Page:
One outgrowth of psycholinguists' increasing attention to languages with various structural features is the Competition Model (CM) of MacWhinney and Bates (1989). Invoking emergentist concepts from functional linguistics and cognitive psychology, this model seeks to integrate the traditions of L1 acquisition, L2 acquisition, and adult processing research without relying on hard-wiring of principles from Universal Grammar.
This chapter will outline the model, and then review some of the major findings of research it has inspired, with a focus on sentence comprehension in Japanese and Korean.
Outline of the competition model
Cue coalition and competition
Although the Competition Model addresses issues in both production and comprehension, the majority of studies have focused on comprehension, because it is easier to control experimentally. Many of those studies have examined comprehension of simple sentences with two noun phrases and one transitive verb phrase. Others have looked at comprehension of datives (McDonald, 1987), causatives (Sasaki, 1998), relative clauses (MacWhinney & Pleh, 1988), and pronouns (McDonald & MacWhinney, 1995), as well as sentence production (Bates & Devescovi, 1989).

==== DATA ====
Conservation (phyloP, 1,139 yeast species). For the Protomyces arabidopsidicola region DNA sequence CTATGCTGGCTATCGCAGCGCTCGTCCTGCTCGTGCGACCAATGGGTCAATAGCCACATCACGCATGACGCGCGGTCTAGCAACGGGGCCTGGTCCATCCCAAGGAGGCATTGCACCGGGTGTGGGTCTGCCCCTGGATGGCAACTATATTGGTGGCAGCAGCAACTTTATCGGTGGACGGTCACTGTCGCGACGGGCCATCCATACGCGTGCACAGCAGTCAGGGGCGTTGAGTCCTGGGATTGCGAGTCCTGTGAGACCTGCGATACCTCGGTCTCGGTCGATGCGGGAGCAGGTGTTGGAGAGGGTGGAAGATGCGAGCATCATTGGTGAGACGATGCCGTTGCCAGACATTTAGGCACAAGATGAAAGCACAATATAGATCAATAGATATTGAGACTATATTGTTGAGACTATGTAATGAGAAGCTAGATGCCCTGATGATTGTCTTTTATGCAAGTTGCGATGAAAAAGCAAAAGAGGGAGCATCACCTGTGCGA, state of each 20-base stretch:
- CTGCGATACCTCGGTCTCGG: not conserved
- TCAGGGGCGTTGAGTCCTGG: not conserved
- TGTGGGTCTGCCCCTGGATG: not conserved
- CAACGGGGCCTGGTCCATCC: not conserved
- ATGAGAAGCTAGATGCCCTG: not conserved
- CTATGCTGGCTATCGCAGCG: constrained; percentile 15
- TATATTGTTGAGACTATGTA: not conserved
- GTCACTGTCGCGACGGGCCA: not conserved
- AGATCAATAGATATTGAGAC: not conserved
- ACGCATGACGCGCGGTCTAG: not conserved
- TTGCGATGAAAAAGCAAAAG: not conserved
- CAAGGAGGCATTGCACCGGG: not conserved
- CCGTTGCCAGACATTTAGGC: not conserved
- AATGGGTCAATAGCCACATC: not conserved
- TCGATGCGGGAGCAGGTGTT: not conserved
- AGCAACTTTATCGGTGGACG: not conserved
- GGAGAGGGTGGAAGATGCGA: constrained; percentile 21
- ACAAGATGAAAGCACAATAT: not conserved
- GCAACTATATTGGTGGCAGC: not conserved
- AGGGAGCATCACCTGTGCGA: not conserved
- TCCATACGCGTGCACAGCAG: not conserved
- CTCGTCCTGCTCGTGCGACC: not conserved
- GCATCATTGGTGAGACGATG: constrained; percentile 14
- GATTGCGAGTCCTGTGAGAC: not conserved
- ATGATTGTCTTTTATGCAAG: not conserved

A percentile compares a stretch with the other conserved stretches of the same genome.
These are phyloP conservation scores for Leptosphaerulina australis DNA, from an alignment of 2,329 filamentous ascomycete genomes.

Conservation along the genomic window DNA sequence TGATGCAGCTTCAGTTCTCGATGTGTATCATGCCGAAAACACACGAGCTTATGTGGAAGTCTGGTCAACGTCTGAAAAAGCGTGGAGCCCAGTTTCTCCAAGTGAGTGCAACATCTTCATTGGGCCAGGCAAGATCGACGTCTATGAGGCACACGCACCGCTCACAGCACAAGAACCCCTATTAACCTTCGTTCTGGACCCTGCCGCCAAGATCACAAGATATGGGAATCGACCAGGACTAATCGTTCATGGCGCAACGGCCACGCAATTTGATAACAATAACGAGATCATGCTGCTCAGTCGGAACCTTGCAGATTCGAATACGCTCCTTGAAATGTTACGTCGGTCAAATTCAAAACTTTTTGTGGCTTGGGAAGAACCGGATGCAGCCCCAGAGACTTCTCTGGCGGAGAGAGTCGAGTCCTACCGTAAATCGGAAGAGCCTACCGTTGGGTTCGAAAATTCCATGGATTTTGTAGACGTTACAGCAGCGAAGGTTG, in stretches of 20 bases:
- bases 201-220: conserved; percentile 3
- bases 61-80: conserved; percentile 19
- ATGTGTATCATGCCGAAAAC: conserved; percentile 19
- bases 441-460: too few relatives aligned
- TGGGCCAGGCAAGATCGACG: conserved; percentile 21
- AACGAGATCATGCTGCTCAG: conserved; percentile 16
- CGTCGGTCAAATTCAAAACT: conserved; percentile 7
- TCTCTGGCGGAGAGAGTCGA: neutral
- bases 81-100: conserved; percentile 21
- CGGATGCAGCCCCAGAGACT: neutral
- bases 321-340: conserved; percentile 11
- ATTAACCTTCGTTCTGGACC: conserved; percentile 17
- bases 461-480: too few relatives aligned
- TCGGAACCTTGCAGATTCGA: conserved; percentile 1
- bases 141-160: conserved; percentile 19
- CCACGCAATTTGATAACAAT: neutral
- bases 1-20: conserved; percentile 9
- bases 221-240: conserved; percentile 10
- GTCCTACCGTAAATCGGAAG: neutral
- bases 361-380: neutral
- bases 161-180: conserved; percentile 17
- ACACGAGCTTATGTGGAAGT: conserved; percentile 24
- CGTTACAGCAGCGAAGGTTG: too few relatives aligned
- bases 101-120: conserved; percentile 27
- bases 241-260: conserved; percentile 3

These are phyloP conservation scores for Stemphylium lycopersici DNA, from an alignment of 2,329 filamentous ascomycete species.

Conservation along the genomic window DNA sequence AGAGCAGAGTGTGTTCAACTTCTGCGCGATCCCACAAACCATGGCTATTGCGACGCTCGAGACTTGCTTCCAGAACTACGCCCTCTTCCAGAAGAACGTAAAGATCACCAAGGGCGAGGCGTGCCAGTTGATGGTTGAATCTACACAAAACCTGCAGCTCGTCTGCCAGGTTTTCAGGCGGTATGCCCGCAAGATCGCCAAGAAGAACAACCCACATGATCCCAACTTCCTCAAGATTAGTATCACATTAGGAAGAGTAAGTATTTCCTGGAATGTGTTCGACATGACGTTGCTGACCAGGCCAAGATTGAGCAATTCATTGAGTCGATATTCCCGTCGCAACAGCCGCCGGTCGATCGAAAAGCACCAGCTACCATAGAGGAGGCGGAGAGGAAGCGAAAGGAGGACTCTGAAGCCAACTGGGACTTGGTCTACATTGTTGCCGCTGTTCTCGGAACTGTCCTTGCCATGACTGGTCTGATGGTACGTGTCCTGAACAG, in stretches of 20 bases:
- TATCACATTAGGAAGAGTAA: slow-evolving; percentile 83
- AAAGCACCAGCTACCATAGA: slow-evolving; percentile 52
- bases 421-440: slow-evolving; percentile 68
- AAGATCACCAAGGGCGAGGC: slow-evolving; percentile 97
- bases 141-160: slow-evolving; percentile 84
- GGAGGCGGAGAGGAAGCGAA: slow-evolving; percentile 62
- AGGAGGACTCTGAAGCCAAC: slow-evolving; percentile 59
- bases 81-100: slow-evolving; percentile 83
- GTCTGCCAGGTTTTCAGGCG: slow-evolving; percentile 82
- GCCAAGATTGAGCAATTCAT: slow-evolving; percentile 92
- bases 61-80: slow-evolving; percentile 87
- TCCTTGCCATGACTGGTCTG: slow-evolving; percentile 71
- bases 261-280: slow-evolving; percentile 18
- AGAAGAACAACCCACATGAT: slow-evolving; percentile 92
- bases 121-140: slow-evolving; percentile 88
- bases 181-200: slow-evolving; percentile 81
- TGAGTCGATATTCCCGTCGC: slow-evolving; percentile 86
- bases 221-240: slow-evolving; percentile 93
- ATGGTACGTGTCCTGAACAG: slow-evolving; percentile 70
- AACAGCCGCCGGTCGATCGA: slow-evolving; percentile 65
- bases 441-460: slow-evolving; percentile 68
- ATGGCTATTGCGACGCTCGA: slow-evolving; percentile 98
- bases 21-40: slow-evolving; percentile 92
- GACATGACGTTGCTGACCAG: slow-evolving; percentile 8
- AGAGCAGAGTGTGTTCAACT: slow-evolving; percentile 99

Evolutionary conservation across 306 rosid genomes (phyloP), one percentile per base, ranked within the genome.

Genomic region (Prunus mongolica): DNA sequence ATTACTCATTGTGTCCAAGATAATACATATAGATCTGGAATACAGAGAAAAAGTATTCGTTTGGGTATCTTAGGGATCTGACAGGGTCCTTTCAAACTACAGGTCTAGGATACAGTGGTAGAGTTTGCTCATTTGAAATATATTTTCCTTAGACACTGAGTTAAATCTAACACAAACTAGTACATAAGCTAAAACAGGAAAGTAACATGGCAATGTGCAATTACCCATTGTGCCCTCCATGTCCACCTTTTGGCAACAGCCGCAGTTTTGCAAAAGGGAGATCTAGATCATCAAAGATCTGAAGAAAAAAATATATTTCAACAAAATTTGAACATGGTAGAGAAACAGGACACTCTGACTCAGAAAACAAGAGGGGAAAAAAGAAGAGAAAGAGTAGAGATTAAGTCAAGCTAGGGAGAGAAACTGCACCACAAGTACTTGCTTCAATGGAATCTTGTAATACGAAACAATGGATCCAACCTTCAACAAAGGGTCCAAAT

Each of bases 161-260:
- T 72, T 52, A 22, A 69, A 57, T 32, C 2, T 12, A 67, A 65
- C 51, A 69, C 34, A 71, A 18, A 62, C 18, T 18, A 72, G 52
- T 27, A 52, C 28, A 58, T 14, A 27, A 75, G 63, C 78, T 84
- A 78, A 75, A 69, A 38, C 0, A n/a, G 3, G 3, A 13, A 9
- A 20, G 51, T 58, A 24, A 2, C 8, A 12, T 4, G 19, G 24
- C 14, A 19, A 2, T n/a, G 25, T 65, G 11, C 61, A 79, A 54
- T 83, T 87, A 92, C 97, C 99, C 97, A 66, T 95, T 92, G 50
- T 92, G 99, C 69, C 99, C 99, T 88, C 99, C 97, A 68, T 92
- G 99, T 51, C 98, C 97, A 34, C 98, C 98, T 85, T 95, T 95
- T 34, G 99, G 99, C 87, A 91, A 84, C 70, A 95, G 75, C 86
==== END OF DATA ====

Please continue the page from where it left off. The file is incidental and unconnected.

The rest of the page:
In standard CM experiments, participants listen to sentences and then judge which of the two nouns was the actor. Young children do this by selecting between toys, or enacting the scene with them (enactment task). Older children and adults may press a button or name the noun.